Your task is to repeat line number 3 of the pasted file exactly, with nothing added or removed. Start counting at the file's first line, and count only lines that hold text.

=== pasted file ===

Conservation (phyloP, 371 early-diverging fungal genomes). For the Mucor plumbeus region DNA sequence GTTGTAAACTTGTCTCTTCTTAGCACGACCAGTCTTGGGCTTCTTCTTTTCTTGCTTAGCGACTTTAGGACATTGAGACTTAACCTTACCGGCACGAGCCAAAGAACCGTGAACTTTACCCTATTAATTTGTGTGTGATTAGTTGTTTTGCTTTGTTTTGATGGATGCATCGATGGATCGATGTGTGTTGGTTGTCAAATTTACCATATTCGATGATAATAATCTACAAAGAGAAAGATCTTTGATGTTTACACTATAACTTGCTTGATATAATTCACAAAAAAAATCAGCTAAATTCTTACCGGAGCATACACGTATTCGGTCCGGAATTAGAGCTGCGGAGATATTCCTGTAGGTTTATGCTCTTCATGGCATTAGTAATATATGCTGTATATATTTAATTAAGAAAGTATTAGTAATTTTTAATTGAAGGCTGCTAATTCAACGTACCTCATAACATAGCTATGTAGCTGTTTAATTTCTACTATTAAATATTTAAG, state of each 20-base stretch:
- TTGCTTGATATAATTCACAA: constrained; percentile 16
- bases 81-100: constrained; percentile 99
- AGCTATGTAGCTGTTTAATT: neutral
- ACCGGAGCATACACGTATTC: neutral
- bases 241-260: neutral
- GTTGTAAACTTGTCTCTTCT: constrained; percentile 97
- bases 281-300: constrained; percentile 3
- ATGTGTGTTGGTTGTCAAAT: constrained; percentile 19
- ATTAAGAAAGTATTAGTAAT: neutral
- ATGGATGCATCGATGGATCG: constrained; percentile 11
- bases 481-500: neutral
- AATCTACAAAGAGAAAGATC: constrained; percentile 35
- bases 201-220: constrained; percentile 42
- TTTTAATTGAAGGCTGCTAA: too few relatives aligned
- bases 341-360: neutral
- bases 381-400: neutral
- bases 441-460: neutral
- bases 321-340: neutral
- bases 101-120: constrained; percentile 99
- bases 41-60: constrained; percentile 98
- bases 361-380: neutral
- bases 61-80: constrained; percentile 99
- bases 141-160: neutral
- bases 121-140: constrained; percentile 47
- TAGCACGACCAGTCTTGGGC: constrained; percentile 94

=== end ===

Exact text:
- bases 81-100: constrained; percentile 99